Any liturgical moment that intentionally decenters imperialist white supremacist capitalist heteropatriarchy as norm and gives voices from the margins room to speak is a liturgy of resistance. Practicing Christians are identified by their involvement with the symbols of particular Christian traditions. There are many Christianities based on the many engagements with ancient text. These ways of being Christian are lived through the patterned symbolic activity that we call ritual or liturgy. It is our liturgies that embody the main theological teachings of our traditions (Empereur 2002). This is the place where the conversation begins for my upcoming course at Seattle University’s School of Theology and Ministry. As we consider the one set of interlocking political systems that are foundational to our nation’s politics; and we live in a political climate where so much of our populace is being impacted by the collision and/or collusion of these systems, those of us who take ecclesiology seriously must create spaces where resistance takes center stage (hooks 2004). Liturgy is about ritual; it is about holy actions. Christian liturgy is particularly a volunteer gathering of diverse people in local communities enacting a shared vision that always carries public meaning (Lathrup 1993).
Our worship gatherings are some of America’s most intense moments of ritual. Ritual provides the actions and forms through which people meet, carry out social activities, celebrate, and commemorate (Empereur 2002). In this way liturgy lends itself to be a site of prophetic resolve or resistance. I believe that the heart of the gospel is found in Jesus’ message of radical welcome; he consistently identifies with those on the margins. This message of liberation is a prophetic critique of the society which Jesus encountered as well as the world we face today. The tasks of our liturgies, then, is to empower the community of those gathered to engage the principles of Jesus message of liberation. In this way the church becomes a real, visible, embodied presence of Christ’s body in the world, i.e., the sacramental presence of God on earth as it is in Heaven (Pecknold 2010).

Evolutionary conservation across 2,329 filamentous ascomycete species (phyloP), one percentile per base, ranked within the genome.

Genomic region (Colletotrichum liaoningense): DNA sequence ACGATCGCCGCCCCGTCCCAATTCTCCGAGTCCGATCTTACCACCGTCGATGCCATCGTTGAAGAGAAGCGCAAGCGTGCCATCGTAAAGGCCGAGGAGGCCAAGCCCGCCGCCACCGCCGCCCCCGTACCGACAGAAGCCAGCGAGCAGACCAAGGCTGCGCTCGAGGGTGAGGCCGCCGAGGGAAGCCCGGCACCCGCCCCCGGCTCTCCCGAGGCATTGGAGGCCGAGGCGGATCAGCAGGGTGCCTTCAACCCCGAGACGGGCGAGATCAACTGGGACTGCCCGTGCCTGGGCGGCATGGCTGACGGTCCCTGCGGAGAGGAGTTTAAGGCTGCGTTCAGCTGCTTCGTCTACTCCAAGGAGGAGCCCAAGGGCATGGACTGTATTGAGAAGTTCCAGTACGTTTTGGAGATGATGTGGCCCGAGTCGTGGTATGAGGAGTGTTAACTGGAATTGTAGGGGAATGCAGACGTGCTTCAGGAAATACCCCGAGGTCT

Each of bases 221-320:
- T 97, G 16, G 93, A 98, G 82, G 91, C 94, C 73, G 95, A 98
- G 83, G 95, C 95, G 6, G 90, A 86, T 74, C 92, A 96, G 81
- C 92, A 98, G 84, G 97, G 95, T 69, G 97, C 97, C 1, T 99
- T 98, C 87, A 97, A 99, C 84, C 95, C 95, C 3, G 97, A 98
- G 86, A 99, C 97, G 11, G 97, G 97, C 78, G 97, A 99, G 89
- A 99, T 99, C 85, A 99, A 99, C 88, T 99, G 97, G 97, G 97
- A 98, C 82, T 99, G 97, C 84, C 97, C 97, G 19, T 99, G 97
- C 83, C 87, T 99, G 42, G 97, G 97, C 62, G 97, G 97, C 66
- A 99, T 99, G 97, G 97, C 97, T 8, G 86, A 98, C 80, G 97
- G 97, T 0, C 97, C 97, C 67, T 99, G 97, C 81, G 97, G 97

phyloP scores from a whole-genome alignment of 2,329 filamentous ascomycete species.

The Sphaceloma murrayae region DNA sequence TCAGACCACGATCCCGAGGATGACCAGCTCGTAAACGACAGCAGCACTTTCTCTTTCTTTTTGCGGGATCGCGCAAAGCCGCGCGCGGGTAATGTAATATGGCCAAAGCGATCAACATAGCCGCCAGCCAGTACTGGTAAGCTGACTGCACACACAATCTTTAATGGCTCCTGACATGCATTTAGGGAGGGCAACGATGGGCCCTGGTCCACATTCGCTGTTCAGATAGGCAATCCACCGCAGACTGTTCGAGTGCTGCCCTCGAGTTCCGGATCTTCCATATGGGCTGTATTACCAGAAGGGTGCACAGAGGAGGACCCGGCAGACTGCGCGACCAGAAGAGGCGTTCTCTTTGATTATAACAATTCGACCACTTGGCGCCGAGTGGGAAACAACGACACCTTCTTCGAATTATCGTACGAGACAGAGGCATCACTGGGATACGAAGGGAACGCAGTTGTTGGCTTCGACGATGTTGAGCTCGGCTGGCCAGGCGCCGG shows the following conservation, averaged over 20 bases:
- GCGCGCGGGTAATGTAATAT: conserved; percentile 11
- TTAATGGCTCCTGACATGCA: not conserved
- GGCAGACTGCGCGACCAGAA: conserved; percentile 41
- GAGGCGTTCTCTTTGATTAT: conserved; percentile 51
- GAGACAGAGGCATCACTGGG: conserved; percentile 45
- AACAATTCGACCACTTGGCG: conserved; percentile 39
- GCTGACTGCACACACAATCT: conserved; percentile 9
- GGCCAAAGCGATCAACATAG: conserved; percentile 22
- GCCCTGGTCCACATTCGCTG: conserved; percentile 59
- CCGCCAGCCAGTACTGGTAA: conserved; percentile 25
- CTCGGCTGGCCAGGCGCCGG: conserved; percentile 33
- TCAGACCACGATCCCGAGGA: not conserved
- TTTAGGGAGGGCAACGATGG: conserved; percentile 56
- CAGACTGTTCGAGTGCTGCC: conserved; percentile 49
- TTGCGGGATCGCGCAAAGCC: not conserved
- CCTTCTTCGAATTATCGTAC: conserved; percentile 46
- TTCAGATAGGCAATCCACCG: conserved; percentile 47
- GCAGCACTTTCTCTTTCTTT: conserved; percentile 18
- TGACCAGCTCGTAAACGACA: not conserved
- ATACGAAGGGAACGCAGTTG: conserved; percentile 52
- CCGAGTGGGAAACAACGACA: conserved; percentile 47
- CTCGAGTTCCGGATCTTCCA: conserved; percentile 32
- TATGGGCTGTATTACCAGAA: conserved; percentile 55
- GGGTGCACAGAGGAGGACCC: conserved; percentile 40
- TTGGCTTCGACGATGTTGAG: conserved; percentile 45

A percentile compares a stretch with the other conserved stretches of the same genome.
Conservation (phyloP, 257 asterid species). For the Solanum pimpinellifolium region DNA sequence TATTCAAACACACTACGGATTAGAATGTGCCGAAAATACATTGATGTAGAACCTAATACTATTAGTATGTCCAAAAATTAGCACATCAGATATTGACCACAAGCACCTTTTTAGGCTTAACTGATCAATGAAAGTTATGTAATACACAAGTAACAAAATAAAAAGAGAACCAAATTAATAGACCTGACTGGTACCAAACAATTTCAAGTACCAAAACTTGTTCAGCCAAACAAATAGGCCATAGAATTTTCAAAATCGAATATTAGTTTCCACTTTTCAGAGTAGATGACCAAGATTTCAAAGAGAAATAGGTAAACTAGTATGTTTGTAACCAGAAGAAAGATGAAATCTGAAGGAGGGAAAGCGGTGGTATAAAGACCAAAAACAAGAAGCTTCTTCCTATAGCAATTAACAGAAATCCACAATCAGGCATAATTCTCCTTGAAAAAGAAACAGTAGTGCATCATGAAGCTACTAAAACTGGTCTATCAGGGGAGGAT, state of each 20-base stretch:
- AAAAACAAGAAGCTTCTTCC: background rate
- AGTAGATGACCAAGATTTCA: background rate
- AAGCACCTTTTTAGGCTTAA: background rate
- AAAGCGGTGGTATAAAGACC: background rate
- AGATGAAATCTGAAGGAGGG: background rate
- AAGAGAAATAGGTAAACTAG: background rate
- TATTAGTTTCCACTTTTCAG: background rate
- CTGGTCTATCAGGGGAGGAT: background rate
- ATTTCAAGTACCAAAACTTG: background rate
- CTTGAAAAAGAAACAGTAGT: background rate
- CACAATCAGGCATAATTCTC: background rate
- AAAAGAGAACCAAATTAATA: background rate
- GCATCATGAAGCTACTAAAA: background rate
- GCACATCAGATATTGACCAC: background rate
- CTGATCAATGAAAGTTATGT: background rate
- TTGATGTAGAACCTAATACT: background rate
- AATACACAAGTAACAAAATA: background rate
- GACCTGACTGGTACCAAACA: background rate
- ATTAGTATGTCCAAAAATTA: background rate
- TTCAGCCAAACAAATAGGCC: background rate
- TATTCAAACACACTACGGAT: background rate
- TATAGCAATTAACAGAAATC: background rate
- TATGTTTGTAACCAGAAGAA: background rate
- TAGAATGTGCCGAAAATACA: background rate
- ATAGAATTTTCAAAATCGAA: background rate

We live in an epoch that demands a countercultural prophetic critique of the systems of domination that threaten to hamper human flourishing. Our liturgical moments must involve the transformation of cultural patterns that idolize the self or the local group at the expense of a wider humanity, or give central place to the acquisition of wealth at the expense of the care of the earth and its poor (Wilkey 2014). Our conversation on May 30-June 2 will focus on strategies of resistance from the past and present, with an eye toward the future. Whether it be the music selection, the text for preaching, or the drama presentation in your local church context, each can be a transformative countercultural moment of resistance. Often our resistance is as simple as changing the lyrics of a hymn that excludes our siblings based on gender or that dismisses our siblings based on race. Our resistance can be as profound as changing the bread we serve at the moment of communion. Wherever we discover systems of oppression, domination, or subjugation that marginalize, disenfranchise, and alienate people from experiencing the fullness of human flourishing, the Church is called to rituals of resistance. This week ask yourself and your worship planning team in what way will our liturgy allow the suffering to speak?
Peace Is Possible,
Bishop Edward Donalson, III | Director of Liturgy and Worship | Assistant Clinical Professor
SCHOOL OF THEOLOGY AND MINISTRY | SEATTLE UNIVERSITY
Empereur, James L. 2002. Spiritual Direction and the Gay Person. New York: The Continuum Publishing Company.
hooks, bell. 2004. The Will to Change: Men, Masculinity, and Love. New York: Washington Square Press.
Lathrup, Gordon W. 1993. Holy Things. Minneapolis: Fortress Press.
Pecknold, C.C. 2010. Christianity nd Politics: A Brief Guide to History. Eugene: Cascade Books.
Wilkey, Gláucia Vasconcelos, ed. 2014. Worship and Culture: Foreign Country or Homeland. Grand Rapids: William B. Eerdmans Publishing Co.